The shape of money

The Federal Trade Commission is in the midst of hearings about advertising and marketing practices amd pitfalls in an online, interactive, globally-wired world. The hearings, titled “Protecting Consumers in the Next Tech-ade,” are being webcast for those who can’t fly to Washington, and the FTC has created a blog to “explore new technologies and their impact on products and business practices, with emphasis on the implications such developments will have for the consumer over the next ten years.”

I stumbled upon the FTC site this morning, and it seems like a fact-finding exercise to lay the groundword for future regulatory or legislative action. Even the quick scan I was able to do this morning disclosed some fascinating discussions taking place on the blog, such as “A Debate on New Marketing Techniques” between Professor Joseph Turow of the University of Pennsylvania’s Annenberg School for Communication, and Dave Morgan, founder and Chairman of TACODA Systems, a firm that specializes in behavioral targeting of advertisements.

At one point in this blog debate, Turow writes critically of efforts by marketers to disguise their message and move their advertising out of traditional channels in a guerilla campaign to push products. He cites an Advertising Age article that touched on a practice called “seeding” (the quotes within the segment below are from Ad Age):

“This can mean ‘hiring actors, or shills’ — apparently ordinary people who reflect the target audience — in clandestine campaigns that ‘may consist of seeding chat rooms, blogs and forums with paid-for messages.’ Even real space isn’t safe: such hired messengers might be seen … ‘hanging out in a Starbucks with the product conspicuously displayed, awaiting the unwitting passerby to start a dialogue.’ Procter & Gamble’s Tremor program, for example, solicits teens to talk up products to friends online and off — without asking them to disclose that they are being compensated.”

Morgan, the online advertising systems vendor, does not directly address Turow’s issues, so “debate” is a bit of a misnomer (dare we say a misleading advertisement!). But both writers are talking about the same phenomena — the proliferation of advertising media, the fragmentation of audiences, the ease of channel-changing and commercial avoidance, all of which force advertisers to change their tactics to get attention. Morgan simply sees the upside of these trends as consumer choice when he writes:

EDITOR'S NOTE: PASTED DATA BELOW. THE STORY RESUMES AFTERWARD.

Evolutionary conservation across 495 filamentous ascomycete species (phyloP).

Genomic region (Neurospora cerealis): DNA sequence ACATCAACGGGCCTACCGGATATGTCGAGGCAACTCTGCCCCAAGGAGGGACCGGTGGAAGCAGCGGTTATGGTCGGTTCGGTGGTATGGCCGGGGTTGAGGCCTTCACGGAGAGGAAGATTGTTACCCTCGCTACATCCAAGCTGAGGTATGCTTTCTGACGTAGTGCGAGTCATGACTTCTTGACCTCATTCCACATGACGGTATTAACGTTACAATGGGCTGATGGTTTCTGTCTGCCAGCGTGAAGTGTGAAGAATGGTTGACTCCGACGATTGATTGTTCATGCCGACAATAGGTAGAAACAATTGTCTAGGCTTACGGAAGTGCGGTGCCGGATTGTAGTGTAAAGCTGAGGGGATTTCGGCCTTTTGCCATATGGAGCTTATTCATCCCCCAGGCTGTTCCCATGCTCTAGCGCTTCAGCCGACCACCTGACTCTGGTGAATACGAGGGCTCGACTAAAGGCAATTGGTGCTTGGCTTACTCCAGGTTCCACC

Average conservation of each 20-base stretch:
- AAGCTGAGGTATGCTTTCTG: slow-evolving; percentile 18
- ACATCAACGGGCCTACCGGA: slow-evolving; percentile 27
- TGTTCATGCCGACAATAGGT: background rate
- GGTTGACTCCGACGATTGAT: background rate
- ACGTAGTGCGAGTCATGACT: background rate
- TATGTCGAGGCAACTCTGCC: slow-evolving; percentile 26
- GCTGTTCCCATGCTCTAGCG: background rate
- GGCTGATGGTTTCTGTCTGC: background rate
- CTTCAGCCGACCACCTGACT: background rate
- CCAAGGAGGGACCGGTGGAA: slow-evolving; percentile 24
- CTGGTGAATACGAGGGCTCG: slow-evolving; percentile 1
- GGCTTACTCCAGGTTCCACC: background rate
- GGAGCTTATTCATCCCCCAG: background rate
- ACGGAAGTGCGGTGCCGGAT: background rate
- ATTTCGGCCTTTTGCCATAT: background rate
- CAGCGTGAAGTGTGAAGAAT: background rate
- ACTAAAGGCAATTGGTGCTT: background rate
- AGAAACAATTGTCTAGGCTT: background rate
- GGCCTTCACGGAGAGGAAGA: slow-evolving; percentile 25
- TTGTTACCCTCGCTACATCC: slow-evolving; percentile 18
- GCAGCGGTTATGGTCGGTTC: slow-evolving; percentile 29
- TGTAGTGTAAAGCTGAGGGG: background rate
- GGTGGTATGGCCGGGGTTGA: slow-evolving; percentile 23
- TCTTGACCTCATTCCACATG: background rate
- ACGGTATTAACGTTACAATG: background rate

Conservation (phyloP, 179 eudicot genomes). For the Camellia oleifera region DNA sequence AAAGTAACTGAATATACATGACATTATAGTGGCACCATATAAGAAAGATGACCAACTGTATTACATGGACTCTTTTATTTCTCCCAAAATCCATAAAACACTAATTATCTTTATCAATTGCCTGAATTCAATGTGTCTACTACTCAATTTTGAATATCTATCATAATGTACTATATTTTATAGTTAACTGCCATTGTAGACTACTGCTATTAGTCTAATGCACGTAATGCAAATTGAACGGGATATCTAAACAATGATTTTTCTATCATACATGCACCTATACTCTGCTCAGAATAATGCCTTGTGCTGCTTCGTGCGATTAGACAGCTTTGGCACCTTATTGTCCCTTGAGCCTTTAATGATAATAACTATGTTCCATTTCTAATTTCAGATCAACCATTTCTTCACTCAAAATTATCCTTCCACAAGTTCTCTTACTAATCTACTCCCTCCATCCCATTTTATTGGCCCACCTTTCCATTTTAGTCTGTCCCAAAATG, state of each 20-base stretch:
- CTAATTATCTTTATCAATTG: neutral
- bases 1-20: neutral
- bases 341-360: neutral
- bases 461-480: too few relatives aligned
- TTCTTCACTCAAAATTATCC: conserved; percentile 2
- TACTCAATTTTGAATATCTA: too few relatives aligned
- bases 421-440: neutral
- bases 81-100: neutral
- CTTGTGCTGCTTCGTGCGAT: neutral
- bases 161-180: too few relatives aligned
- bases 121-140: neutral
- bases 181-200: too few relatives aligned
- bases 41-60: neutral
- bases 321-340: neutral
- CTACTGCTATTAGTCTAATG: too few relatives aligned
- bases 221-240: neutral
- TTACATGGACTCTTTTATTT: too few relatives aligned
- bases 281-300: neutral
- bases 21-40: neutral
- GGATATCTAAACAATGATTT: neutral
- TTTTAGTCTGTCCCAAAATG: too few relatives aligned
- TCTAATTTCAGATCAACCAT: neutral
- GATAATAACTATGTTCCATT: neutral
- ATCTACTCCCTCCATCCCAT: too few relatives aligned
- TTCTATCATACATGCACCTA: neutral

“As ad avoidance increases, advertisers and marketers must change their models and their approaches. They can no longer ‘push’ ads to consumers; they now need ads that consumers will ‘pull.’ Consumer marketers now need to create ads that consumers deem relevant, so their first instinct won’t be to avoid them This means engaging in a true value exchange with consumers. This means creating new ways to deliver relevant ads so that they reach consumers when they might want them. This means actually developing relationships with consumers. This is new and it is not easy, particularly for traditional companies, but it is starting to happen, particularly on the Internet.”

Anyhow, there’s more of a similar caliber on the blog, and I didn’t even have an easy way to screen the webcasts, which continue through tomorrow. So all I can do is bookmark the FTC site and try to mine it for ideas for future blog entries.

Wordsmiths like me tend to imagine that media is about news or some such elevated hoo-hah. But privately we understand that the shape and contour of what we see and hear is influenced by the flow of advertising dollars. At this time of change in the money flows the FTC is to be commended for looking ahead at where all this may be headed. I’ve started a new topic, Advertising, and will have more to say in the days ahead.

Speaking of marketing no-nos: Mediapost reports that the Word of Mouth Marketing Association has censured the public relations firm Edelman for creating fake blogs or flogs to tout in this instance Walmart. Here’s a snippet:

“In a statement posted with little fanfare on its Web site last week, WOMMA said it had “determined that the company has breached the WOMMA Ethics Code–a code that Edelman helped write.”

Good for WOMMA. And Edelman, please, not again. Subterfuge is ultimately self-defeating.

The Sojo with the Mojo: Kevin Sites, the Yahoo’s globe-trotting “solo journalist” will speak at UC Berkeley Graduate School of Journalism Thursday evening, The event is free. The announcement notes that:

“Sites helped pioneer solo journalism, working completely alone, traveling, and reporting without a crew. As a solo journalist (SoJo), Sites carries a backpack of portable digital technology to shoot, write, edit, and transmit multimedia reports.”